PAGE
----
- AARP’s Legal Counsel for the Elderly. In Washington, AARP’s Legal Counsel for the Elderly program works with volunteer lawyers to provide free wills, along with other legal and social services, for low-income residents of the District of Columbia. LCE’s staff and volunteers assist more than 5,000 older people each year.
- Serving Our Seniors. This program offers free wills, living wills, and powers of attorney for health care and property to hundreds of seniors in 25 states. In Chicago, project chairman Justin Heather has been forming a nonprofit Serving Our Seniors Foundation and website to continue and expand the project.
- Pro bono wills programs. Many more programs exist across the country. Some have age and income limits, but seniors aren’t the only beneficiaries. In some areas, younger disabled people or HIV/AIDS patients may qualify, as well as veterans, active-duty military and first responders. Type “pro bono will” followed by your state’s name into an online search engine to see about programs that you might tap.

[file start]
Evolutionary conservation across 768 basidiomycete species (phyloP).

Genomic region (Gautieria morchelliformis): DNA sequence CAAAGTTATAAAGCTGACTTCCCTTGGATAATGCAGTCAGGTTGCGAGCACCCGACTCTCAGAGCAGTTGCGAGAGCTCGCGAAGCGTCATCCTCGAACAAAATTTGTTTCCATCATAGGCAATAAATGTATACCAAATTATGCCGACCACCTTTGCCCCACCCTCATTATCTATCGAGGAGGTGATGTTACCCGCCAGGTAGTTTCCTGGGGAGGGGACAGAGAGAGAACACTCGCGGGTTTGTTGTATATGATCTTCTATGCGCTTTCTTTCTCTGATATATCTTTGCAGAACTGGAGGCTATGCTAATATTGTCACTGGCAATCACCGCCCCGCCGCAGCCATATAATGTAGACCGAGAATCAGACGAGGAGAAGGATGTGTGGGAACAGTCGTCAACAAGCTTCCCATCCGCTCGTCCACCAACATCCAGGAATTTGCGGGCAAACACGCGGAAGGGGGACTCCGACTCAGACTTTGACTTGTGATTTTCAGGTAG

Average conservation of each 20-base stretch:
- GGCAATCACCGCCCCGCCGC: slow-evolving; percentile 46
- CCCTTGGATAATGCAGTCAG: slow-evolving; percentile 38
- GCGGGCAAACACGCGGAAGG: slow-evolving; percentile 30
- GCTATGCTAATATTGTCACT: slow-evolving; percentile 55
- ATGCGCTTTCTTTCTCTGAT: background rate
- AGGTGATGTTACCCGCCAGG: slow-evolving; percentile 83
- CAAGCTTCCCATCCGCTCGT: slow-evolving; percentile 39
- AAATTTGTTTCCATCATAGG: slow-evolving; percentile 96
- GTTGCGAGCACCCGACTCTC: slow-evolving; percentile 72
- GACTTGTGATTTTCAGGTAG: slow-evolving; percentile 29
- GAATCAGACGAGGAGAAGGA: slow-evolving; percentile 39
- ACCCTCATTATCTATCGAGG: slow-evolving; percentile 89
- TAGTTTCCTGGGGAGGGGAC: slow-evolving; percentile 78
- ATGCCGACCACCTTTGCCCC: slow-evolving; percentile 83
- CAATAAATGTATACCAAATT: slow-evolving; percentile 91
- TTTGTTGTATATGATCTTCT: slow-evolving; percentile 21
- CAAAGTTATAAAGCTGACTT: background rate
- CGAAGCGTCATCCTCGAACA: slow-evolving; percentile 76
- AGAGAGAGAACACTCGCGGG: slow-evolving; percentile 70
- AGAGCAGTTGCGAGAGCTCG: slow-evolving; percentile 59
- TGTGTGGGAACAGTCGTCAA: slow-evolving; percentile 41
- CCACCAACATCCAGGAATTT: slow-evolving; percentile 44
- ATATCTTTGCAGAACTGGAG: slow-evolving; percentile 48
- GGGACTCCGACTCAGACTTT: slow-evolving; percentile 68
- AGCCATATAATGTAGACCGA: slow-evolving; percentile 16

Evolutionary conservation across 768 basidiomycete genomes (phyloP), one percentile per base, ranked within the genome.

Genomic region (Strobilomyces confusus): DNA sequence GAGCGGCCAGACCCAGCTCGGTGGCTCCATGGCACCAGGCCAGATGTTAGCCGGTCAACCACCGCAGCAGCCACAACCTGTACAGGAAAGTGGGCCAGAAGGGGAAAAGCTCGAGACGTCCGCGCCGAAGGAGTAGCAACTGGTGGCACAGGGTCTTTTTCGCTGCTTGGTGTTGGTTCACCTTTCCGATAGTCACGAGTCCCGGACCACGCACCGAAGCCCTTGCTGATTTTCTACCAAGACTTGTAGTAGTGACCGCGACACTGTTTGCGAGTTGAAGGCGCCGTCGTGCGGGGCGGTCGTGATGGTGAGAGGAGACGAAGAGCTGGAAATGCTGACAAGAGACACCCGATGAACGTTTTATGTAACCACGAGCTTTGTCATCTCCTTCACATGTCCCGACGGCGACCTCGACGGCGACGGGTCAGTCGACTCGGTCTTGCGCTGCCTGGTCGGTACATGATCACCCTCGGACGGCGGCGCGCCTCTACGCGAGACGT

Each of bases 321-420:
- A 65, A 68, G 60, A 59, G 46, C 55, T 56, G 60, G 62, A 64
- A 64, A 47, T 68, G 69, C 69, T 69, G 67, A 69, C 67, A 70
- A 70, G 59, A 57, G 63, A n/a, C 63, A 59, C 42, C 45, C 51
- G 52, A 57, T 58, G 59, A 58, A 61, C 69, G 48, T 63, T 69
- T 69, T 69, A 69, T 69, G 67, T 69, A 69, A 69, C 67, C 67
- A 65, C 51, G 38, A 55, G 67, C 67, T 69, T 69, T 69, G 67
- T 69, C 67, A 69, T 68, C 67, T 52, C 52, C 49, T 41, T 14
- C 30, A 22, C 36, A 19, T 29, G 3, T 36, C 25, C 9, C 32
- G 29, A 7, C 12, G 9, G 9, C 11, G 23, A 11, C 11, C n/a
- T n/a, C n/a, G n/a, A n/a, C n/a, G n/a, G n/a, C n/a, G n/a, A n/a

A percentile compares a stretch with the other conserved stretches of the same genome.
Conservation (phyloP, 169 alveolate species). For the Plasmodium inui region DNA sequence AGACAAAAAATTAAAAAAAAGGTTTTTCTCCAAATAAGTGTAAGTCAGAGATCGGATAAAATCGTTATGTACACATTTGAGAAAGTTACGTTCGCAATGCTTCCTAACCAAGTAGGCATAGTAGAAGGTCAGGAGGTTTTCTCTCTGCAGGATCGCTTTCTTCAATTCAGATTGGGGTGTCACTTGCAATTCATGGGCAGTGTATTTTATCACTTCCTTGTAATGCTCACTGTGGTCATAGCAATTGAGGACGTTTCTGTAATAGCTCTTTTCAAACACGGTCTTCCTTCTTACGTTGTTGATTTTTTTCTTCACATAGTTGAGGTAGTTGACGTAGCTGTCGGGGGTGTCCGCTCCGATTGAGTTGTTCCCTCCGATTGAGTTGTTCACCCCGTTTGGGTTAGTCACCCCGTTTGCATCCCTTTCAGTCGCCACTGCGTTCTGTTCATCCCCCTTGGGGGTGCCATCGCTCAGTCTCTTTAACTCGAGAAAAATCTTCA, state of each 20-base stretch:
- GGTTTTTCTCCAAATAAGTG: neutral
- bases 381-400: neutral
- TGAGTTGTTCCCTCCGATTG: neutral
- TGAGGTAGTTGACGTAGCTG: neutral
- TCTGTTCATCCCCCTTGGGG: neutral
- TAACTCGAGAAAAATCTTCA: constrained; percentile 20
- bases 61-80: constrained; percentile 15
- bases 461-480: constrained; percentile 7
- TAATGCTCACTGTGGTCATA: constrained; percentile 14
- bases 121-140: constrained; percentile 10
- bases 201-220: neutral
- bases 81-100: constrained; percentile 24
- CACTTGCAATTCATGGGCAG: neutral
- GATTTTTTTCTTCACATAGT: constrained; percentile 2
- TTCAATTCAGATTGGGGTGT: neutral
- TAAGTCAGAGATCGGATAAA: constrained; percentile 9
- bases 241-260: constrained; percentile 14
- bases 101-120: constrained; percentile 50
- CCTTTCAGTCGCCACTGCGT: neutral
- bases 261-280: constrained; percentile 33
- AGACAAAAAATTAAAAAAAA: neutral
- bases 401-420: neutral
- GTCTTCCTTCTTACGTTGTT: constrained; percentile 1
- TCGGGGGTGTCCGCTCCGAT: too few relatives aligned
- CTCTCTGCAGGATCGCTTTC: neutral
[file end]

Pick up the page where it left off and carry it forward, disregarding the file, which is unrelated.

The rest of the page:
Wills and other documents help fight fraud and abuse of seniors, Heather said. “If someone doesn’t have a power of attorney and estate plan in place and gets dementia, a caretaker may have the authority to write checks. And that person could be taking the house from them.” For more information, go to the website of the American Bar Association’s Young Lawyers Division.
Also of interest: Join the spring 2012 savings challenge. »